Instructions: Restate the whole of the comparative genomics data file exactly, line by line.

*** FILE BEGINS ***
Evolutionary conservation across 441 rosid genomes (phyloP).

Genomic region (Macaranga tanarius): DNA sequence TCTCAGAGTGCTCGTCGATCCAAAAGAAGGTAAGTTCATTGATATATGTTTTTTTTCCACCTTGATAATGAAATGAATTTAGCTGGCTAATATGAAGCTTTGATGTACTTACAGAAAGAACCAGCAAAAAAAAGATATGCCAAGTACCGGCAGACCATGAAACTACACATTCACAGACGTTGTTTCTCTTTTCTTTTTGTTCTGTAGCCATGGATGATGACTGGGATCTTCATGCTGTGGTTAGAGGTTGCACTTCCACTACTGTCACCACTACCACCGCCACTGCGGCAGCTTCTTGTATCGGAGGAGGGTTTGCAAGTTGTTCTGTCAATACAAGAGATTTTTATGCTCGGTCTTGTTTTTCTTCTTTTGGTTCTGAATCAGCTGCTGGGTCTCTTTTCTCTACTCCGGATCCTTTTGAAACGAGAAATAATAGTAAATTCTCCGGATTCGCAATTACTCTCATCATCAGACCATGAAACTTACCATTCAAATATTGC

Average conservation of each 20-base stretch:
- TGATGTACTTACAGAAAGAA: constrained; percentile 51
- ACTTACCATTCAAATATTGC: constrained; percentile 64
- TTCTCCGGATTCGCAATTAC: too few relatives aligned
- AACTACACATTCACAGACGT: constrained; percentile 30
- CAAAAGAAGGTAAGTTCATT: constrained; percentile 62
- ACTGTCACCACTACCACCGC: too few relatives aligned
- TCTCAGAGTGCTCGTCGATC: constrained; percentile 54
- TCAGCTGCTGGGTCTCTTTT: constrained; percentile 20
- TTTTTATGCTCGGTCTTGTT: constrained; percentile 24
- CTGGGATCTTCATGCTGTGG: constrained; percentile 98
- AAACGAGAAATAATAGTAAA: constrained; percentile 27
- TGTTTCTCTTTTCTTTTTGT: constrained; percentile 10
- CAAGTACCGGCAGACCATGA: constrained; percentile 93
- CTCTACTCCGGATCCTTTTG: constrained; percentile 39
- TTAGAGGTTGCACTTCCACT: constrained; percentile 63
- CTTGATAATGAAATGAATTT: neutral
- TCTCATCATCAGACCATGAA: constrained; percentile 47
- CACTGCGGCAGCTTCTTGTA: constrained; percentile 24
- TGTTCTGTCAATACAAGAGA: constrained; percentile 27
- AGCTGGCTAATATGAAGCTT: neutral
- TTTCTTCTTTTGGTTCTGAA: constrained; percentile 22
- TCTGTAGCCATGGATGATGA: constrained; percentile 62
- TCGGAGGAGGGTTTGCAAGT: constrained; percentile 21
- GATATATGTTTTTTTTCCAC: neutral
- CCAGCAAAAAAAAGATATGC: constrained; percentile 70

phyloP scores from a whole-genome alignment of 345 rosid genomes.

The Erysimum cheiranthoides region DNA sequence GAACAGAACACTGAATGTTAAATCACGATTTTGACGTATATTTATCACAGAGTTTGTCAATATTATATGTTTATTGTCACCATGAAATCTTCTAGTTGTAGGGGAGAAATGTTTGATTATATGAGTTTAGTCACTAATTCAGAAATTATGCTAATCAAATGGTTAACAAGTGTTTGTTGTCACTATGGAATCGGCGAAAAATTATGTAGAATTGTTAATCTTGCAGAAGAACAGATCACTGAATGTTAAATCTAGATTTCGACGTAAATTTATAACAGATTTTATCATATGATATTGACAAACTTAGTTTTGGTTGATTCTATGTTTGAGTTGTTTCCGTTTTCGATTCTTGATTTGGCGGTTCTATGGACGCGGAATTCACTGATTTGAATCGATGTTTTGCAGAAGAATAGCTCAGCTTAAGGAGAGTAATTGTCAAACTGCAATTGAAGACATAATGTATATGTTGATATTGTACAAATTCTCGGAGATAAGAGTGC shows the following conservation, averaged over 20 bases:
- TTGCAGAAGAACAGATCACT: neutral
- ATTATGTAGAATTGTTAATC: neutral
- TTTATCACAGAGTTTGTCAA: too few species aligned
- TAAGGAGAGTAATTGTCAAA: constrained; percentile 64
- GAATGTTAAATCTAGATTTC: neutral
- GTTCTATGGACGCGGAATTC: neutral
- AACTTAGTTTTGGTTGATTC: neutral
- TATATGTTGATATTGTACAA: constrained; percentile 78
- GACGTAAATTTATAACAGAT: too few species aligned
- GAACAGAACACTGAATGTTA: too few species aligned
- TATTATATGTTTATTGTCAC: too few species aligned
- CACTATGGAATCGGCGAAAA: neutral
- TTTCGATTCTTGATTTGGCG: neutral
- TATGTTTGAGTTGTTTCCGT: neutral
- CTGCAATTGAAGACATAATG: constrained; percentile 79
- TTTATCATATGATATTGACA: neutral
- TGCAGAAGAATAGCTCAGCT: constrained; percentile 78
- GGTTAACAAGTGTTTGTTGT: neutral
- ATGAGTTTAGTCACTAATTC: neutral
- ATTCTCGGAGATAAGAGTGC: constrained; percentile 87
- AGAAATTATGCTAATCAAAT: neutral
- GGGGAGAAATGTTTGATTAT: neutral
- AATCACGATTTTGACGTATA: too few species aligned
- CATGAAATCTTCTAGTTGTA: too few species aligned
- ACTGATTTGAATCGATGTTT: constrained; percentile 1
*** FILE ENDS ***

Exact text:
Evolutionary conservation across 441 rosid genomes (phyloP).

Genomic region (Macaranga tanarius): DNA sequence TCTCAGAGTGCTCGTCGATCCAAAAGAAGGTAAGTTCATTGATATATGTTTTTTTTCCACCTTGATAATGAAATGAATTTAGCTGGCTAATATGAAGCTTTGATGTACTTACAGAAAGAACCAGCAAAAAAAAGATATGCCAAGTACCGGCAGACCATGAAACTACACATTCACAGACGTTGTTTCTCTTTTCTTTTTGTTCTGTAGCCATGGATGATGACTGGGATCTTCATGCTGTGGTTAGAGGTTGCACTTCCACTACTGTCACCACTACCACCGCCACTGCGGCAGCTTCTTGTATCGGAGGAGGGTTTGCAAGTTGTTCTGTCAATACAAGAGATTTTTATGCTCGGTCTTGTTTTTCTTCTTTTGGTTCTGAATCAGCTGCTGGGTCTCTTTTCTCTACTCCGGATCCTTTTGAAACGAGAAATAATAGTAAATTCTCCGGATTCGCAATTACTCTCATCATCAGACCATGAAACTTACCATTCAAATATTGC

Average conservation of each 20-base stretch:
- TGATGTACTTACAGAAAGAA: constrained; percentile 51
- ACTTACCATTCAAATATTGC: constrained; percentile 64
- TTCTCCGGATTCGCAATTAC: too few relatives aligned
- AACTACACATTCACAGACGT: constrained; percentile 30
- CAAAAGAAGGTAAGTTCATT: constrained; percentile 62
- ACTGTCACCACTACCACCGC: too few relatives aligned
- TCTCAGAGTGCTCGTCGATC: constrained; percentile 54
- TCAGCTGCTGGGTCTCTTTT: constrained; percentile 20
- TTTTTATGCTCGGTCTTGTT: constrained; percentile 24
- CTGGGATCTTCATGCTGTGG: constrained; percentile 98
- AAACGAGAAATAATAGTAAA: constrained; percentile 27
- TGTTTCTCTTTTCTTTTTGT: constrained; percentile 10
- CAAGTACCGGCAGACCATGA: constrained; percentile 93
- CTCTACTCCGGATCCTTTTG: constrained; percentile 39
- TTAGAGGTTGCACTTCCACT: constrained; percentile 63
- CTTGATAATGAAATGAATTT: neutral
- TCTCATCATCAGACCATGAA: constrained; percentile 47
- CACTGCGGCAGCTTCTTGTA: constrained; percentile 24
- TGTTCTGTCAATACAAGAGA: constrained; percentile 27
- AGCTGGCTAATATGAAGCTT: neutral
- TTTCTTCTTTTGGTTCTGAA: constrained; percentile 22
- TCTGTAGCCATGGATGATGA: constrained; percentile 62
- TCGGAGGAGGGTTTGCAAGT: constrained; percentile 21
- GATATATGTTTTTTTTCCAC: neutral
- CCAGCAAAAAAAAGATATGC: constrained; percentile 70

phyloP scores from a whole-genome alignment of 345 rosid genomes.

The Erysimum cheiranthoides region DNA sequence GAACAGAACACTGAATGTTAAATCACGATTTTGACGTATATTTATCACAGAGTTTGTCAATATTATATGTTTATTGTCACCATGAAATCTTCTAGTTGTAGGGGAGAAATGTTTGATTATATGAGTTTAGTCACTAATTCAGAAATTATGCTAATCAAATGGTTAACAAGTGTTTGTTGTCACTATGGAATCGGCGAAAAATTATGTAGAATTGTTAATCTTGCAGAAGAACAGATCACTGAATGTTAAATCTAGATTTCGACGTAAATTTATAACAGATTTTATCATATGATATTGACAAACTTAGTTTTGGTTGATTCTATGTTTGAGTTGTTTCCGTTTTCGATTCTTGATTTGGCGGTTCTATGGACGCGGAATTCACTGATTTGAATCGATGTTTTGCAGAAGAATAGCTCAGCTTAAGGAGAGTAATTGTCAAACTGCAATTGAAGACATAATGTATATGTTGATATTGTACAAATTCTCGGAGATAAGAGTGC shows the following conservation, averaged over 20 bases:
- TTGCAGAAGAACAGATCACT: neutral
- ATTATGTAGAATTGTTAATC: neutral
- TTTATCACAGAGTTTGTCAA: too few species aligned
- TAAGGAGAGTAATTGTCAAA: constrained; percentile 64
- GAATGTTAAATCTAGATTTC: neutral
- GTTCTATGGACGCGGAATTC: neutral
- AACTTAGTTTTGGTTGATTC: neutral
- TATATGTTGATATTGTACAA: constrained; percentile 78
- GACGTAAATTTATAACAGAT: too few species aligned
- GAACAGAACACTGAATGTTA: too few species aligned
- TATTATATGTTTATTGTCAC: too few species aligned
- CACTATGGAATCGGCGAAAA: neutral
- TTTCGATTCTTGATTTGGCG: neutral
- TATGTTTGAGTTGTTTCCGT: neutral
- CTGCAATTGAAGACATAATG: constrained; percentile 79
- TTTATCATATGATATTGACA: neutral
- TGCAGAAGAATAGCTCAGCT: constrained; percentile 78
- GGTTAACAAGTGTTTGTTGT: neutral
- ATGAGTTTAGTCACTAATTC: neutral
- ATTCTCGGAGATAAGAGTGC: constrained; percentile 87
- AGAAATTATGCTAATCAAAT: neutral
- GGGGAGAAATGTTTGATTAT: neutral
- AATCACGATTTTGACGTATA: too few species aligned
- CATGAAATCTTCTAGTTGTA: too few species aligned
- ACTGATTTGAATCGATGTTT: constrained; percentile 1